Healthy behavior from parents helps teenagers maintain healthier habits.

Do adolescents get enough exercise and eat the right foods? Is there too much saturated fat in their diets? In a study published in the February 2007 issue of the American Journal of Preventive Medicine, researchers analyzed the behavior of almost 900 11-to-15 year-olds and found that nearly 80% had multiple physical activity and dietary risk behaviors. Almost half had at least three risk behaviors, and only 2% met all four of the health guidelines in the study.

Using both physical measurements and surveying techniques, four behaviors were assessed: physical activity, television viewing time, percent calories from fat, and daily servings of fruits and vegetables. In addition, parental health behaviors were sampled.

Fifty-five percent of adolescents did not meet the physical activity guideline, although significantly more boys (59%) than girls (33.6%) did meet the standard. About 30% exceeded 2 hours of television viewing time and the majority of the sample did not meet dietary standards. Only 32% and 11.9% of the sample met the recommendations for fat consumption and servings of fruits and vegetables, respectively.

There was some evidence that parents’ health behaviors were associated with adolescents’ health behaviors. For the girls, two parent health behaviors — never smoking and meeting fruit and vegetable guidelines — were associated with fewer adolescent risk behaviors. Parents’ number of risk behaviors was weakly but positively associated with a higher number of risk behaviors in boys.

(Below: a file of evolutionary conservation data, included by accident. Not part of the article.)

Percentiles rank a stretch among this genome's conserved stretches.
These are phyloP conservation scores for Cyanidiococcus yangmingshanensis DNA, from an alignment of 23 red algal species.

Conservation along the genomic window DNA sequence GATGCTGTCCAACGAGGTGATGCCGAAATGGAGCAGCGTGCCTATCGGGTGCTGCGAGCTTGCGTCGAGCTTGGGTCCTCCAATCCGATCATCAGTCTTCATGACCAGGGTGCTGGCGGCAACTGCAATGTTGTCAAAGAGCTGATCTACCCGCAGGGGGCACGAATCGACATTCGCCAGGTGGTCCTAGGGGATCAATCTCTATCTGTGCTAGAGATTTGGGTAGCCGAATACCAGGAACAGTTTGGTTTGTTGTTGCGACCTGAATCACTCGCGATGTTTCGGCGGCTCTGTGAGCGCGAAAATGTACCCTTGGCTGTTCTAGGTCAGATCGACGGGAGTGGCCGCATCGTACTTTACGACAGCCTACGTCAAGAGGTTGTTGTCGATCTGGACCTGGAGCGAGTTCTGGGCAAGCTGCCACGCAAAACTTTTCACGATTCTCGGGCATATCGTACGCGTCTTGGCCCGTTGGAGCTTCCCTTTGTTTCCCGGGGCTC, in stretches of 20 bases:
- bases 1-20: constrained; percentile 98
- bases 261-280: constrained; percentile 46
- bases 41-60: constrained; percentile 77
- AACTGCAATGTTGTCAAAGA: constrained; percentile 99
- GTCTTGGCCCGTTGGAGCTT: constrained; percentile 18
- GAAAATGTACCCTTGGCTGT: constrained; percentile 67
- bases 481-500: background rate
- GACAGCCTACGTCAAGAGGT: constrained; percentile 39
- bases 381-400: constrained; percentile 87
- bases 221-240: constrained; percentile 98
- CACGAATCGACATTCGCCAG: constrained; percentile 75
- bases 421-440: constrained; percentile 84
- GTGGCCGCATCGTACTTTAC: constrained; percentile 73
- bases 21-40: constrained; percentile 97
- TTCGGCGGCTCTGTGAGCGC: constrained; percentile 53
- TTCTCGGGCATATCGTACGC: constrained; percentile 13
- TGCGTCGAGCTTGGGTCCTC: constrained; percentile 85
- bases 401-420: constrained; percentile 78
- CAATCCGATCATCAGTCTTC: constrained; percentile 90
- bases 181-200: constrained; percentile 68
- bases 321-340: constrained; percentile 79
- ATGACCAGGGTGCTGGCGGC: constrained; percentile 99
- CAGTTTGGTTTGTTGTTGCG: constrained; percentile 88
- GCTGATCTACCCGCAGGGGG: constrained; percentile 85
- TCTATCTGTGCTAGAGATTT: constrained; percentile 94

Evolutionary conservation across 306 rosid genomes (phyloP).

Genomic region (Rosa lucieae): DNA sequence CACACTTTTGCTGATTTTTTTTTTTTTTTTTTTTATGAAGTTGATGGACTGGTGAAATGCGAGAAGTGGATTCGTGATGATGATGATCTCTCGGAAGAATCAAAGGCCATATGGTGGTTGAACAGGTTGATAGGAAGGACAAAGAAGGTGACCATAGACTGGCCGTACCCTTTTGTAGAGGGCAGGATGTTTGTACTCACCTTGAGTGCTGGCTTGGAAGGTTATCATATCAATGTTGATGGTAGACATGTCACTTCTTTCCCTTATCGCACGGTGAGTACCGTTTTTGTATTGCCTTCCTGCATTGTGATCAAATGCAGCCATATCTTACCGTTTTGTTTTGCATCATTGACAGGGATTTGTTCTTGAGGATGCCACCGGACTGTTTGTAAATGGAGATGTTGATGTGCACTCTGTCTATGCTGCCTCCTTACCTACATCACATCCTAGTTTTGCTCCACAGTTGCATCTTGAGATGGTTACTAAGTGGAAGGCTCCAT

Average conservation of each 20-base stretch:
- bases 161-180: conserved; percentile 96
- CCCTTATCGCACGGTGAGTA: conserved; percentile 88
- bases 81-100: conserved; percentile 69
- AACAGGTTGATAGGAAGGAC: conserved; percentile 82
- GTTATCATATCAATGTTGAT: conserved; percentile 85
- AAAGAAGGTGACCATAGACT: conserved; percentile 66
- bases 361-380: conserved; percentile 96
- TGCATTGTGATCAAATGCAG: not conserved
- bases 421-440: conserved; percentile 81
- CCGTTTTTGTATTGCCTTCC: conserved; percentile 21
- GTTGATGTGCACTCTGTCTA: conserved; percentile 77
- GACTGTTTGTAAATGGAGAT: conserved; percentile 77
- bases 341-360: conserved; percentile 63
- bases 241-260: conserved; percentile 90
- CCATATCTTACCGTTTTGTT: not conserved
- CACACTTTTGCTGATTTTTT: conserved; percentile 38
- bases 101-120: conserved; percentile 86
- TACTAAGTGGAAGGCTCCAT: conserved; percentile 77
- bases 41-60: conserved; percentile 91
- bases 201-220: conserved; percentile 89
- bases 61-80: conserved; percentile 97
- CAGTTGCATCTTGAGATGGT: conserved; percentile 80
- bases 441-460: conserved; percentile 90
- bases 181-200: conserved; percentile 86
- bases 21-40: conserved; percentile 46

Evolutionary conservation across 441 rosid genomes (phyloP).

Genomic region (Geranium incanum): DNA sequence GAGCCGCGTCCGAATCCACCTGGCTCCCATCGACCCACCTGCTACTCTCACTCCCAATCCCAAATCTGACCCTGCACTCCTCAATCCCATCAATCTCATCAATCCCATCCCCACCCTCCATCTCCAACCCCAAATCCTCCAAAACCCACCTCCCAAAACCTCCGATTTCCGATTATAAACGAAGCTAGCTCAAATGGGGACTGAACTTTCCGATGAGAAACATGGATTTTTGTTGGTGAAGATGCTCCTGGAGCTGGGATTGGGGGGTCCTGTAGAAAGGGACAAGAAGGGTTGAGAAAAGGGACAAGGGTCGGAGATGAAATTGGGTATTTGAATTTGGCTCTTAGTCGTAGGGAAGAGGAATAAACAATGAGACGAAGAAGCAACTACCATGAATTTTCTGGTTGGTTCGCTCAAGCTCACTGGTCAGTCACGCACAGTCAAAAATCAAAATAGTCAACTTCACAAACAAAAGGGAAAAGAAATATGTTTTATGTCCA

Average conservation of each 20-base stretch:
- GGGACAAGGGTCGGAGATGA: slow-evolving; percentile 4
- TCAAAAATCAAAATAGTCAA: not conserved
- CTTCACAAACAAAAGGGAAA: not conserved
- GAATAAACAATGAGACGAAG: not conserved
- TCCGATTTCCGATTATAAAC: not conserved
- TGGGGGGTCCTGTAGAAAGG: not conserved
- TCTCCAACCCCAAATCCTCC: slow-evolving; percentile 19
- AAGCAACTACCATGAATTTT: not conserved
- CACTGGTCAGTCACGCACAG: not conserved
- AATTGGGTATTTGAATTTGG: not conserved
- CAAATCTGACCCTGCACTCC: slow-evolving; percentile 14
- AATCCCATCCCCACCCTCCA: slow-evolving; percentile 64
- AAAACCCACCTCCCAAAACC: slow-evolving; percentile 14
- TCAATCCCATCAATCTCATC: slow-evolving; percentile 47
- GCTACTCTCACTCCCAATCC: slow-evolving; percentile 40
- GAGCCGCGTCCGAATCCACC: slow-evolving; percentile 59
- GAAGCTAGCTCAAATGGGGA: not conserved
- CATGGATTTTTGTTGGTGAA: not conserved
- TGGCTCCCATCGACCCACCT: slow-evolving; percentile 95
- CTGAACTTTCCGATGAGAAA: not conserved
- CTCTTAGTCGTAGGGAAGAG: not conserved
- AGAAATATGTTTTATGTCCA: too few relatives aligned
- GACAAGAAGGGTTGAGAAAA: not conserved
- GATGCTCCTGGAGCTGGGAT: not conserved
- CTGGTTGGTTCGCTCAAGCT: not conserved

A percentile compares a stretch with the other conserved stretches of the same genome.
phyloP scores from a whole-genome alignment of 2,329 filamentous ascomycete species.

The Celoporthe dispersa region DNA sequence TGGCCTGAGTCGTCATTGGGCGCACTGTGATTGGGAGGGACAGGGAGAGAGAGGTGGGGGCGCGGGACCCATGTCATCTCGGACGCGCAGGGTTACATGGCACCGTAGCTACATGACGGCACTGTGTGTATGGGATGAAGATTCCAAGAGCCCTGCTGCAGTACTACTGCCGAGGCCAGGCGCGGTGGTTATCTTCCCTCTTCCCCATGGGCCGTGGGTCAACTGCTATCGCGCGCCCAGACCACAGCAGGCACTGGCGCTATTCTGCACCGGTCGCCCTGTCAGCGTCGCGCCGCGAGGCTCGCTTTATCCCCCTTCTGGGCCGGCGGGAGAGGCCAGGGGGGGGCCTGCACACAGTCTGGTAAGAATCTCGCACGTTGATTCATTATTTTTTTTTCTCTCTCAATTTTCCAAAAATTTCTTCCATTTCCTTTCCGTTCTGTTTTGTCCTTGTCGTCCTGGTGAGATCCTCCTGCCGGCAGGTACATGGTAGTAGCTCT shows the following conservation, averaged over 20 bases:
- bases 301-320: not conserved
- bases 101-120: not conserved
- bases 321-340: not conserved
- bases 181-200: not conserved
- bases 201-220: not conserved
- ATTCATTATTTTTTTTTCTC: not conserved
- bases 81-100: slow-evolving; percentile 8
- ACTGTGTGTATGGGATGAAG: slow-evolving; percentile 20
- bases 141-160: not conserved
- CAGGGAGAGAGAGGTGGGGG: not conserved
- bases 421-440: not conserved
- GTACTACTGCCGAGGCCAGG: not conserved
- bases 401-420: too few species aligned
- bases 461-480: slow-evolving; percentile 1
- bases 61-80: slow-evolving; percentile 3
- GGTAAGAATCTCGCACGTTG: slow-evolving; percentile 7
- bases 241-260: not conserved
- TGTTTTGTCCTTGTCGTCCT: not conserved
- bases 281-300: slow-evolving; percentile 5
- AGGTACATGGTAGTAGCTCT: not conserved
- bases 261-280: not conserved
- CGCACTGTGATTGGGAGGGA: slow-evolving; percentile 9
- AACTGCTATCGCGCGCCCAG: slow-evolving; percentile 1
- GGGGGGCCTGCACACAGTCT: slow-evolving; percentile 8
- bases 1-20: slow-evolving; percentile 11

Writing in the article, Alvaro Sanchez, PhD, states, “These findings contribute to the body of evidence that most adolescents fail to meet multiple diet and physical activity guidelines and continue to be in need of interventions that target multiple behaviors. Although health promotion programs frequently target multiple behaviors, little is known about the best approaches to stimulating multiple behavior change. . . . Further research is needed to investigate the feasibility and effectiveness of different strategies for promoting multiple behavior change in adolescence” (Courtesy of EurekAlert!, a service of AAAS).  It looks like parents and schools have quite a challenge in trying to get teenagers to improve their health habits to get more exercise and eat healthy foods.


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